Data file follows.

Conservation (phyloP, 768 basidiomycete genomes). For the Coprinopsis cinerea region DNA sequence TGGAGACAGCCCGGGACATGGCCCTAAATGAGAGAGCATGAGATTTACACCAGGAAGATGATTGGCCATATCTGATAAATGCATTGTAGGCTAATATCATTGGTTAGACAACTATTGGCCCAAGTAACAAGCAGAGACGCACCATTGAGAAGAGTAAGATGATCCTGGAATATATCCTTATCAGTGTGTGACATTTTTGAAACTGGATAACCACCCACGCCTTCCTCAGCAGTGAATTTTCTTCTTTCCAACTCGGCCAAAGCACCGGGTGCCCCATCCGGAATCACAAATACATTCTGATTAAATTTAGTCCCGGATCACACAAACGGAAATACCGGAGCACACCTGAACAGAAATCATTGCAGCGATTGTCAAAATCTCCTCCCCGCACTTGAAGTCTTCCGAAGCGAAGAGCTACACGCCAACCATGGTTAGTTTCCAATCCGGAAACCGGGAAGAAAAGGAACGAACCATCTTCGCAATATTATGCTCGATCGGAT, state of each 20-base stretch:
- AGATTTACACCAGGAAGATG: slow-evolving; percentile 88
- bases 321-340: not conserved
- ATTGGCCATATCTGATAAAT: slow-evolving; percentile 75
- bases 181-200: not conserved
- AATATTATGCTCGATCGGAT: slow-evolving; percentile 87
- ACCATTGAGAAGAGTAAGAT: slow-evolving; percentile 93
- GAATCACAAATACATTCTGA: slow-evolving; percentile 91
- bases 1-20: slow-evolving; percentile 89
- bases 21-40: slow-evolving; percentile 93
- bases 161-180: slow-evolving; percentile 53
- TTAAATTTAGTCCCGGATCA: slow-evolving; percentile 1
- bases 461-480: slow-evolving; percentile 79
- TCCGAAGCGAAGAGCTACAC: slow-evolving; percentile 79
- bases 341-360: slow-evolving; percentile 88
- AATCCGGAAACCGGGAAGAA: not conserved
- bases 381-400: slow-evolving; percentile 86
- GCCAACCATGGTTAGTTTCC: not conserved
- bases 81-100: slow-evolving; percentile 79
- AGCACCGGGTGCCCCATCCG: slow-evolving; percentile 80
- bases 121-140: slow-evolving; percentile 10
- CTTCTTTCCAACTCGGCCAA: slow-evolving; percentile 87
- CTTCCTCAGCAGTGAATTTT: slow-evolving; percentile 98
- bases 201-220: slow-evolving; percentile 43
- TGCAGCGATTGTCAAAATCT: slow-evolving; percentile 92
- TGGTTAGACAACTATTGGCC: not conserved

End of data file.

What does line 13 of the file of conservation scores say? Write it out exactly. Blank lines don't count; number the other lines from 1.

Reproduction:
- bases 461-480: slow-evolving; percentile 79